Easy peasy: throttle up CO2 in the atmosphere to make it warmer, throttle back on CO2 to cool. Kick back. Put your feet on the desk. it’s Miller Time.

Wait there’s more! There’s a whole theory on how global warming works.

Climatologist Dr. Roy Spencer has an understandable explanation at his website (http://www.drroyspencer.com/global-warming-101/). I’ll quote the parts I think are critical to this discussion.

“Global warming theory starts with the assumption that the Earth naturally maintains a constant average temperature, which is the result of a balance between (1) the amount of sunlight the Earth absorbs, and (2) the amount of emitted infrared (‘IR’) radiation that the Earth continuously emits to outer space. In other words, energy in equals energy out….As we add more CO2, more infrared energy is trapped, strengthening the Earth’s greenhouse effect. This causes a warming tendency in the lower atmosphere and at the surface….the lower atmosphere must then respond to this energy imbalance (less IR radiation being lost than solar energy being absorbed) by causing an increase in temperature (which causes an increase in the IR escaping to space) until the emitted IR radiation once again equals the amount of absorbed sunlight….”

Does CO2 control everything? No. It turns out that there are plenty more knobs and these control other stuff. In fact, according to the theory, doubling the atmosphere’s carbon dioxide concentration causes less than one degree centigrade of surface warming (about 1 deg. F). So why the fuss? It’s all about the feedbacks, which are processes, which cool or warm the earth. For instance, evaporation occurs as the sun warms a surface of water. This water vapor may either hold heat or condense into clouds that cool the affected area by reflecting sunlight back into space. Feedbacks are the turbochargers of climate change theory. I had a turbocharged Volvo 240 GT once. It ate transmissions like Orson Welles ate Mrs. Paul’s fish sticks.

Spencer points out that, “clouds, water vapor, and precipitation systems can all be expected to respond to the warming tendency in some way, which could either amplify or reduce the manmade warming….the sum of all the feedbacks in the climate system determines what is called ‘climate sensitivity’.”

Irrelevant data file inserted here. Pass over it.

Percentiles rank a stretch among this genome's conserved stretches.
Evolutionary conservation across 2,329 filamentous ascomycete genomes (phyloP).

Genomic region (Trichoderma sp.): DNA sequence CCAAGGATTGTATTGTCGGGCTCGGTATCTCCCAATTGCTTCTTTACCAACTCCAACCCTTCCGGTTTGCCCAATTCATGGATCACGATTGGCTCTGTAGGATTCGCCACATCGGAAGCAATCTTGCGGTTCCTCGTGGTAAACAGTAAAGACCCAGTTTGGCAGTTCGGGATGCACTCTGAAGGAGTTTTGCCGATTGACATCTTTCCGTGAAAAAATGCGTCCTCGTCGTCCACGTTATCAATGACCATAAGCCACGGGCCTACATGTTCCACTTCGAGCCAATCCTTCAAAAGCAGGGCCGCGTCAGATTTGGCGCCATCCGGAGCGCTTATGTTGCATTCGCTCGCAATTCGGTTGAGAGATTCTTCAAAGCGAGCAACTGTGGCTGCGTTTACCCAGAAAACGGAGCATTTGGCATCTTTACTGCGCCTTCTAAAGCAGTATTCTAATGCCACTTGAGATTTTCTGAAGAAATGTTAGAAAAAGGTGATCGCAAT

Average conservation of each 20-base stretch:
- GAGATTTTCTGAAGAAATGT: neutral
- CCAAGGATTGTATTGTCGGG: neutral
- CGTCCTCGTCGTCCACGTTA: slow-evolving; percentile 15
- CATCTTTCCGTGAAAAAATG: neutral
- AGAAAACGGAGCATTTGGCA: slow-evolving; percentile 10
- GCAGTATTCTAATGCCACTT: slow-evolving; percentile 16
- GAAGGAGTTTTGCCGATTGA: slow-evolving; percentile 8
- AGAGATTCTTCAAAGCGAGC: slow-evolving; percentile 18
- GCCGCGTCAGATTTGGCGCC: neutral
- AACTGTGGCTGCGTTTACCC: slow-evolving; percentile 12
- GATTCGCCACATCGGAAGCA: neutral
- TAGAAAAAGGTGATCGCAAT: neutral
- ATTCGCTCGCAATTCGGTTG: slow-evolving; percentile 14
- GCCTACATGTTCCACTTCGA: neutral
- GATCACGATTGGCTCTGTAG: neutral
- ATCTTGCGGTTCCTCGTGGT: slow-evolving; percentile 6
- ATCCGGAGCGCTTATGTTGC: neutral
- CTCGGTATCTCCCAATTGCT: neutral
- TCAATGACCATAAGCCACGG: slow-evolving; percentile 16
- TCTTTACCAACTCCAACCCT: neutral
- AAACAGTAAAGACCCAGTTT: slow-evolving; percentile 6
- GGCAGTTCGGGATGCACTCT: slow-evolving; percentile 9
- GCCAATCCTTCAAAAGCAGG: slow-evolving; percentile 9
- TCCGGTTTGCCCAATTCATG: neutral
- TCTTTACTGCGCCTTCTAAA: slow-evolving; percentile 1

It is this climate sensitivity that settled scientists are arguing about. How do the models (and there are more climate models that Zsa Zsa had husbands) test whether they are right or not? I, and others, like the Richard Feynman method:

“In general, we look for a new law by the following process. First, we guess it…Then we compute the consequences of the guess…to see what it would imply and then we compare the computation results to nature, or we…compare it directly with observations to see if it works.”

Has this been done with climate models? You bet your sweet bippy it has.

Here is a graph of 102 model runs for the tropics by Dr. John Christy. The red line is an average, and the blue circles and green squares are balloon and satellite readings. The tropics are “the key region in which climate models respond to greenhouse gas warming with a large and distinct signal.” Dr. Christy testified to congress in 2013. “The focus on the tropics is important because of the consistent and significant warming that climate models indicate should have already occurred as a result of the increasing concentration of greenhouse gases we have put into the atmosphere. It also represents a part of the global atmosphere in which the critical water vapor and cloud feedbacks have major influences. In addition, changes in this region were determined by the EPA [Ed note: EPA is the US Environmental Protection Agency] to be a key line of evidence of greenhouse gas caused climate change. Finally, the tropical atmosphere is also a huge and easy target for modeling projects to hit if the physics are well represented….The comparison shows that the very latest climate model simulations used in the IPCC Assessment released two months ago indicate that their response to CO2 on average is 2 to 5 times greater than reality.” (emphasis added)

The models are, as Bob Euchre said in Major League about Wild Thing’s first pitch, which missed the strike zone by about ten feet, “just a bit outside.”

Let’s go back to Feynman’s method: You guess. You make computations. You predict results. You compare your predictions to your observations. If the predictions do not match your observations, you are wrong. “If it disagrees with the experiment, it’s wrong. In that simple statement is the key to science. It doesn’t make any difference how beautiful your guess is, it doesn’t matter how smart you are who made the guess, or what his name is. If it disagrees with the experiment, it’s wrong. That’s all there is to it.”

There is another method and it’s the one that is apparently in vogue (meaning it’s popular, not that it has a spread in the magazine Vogue). It relies on multiple runs of the models. Dr. Kerry Emanuel is a proponent, so he can explain it better than I can.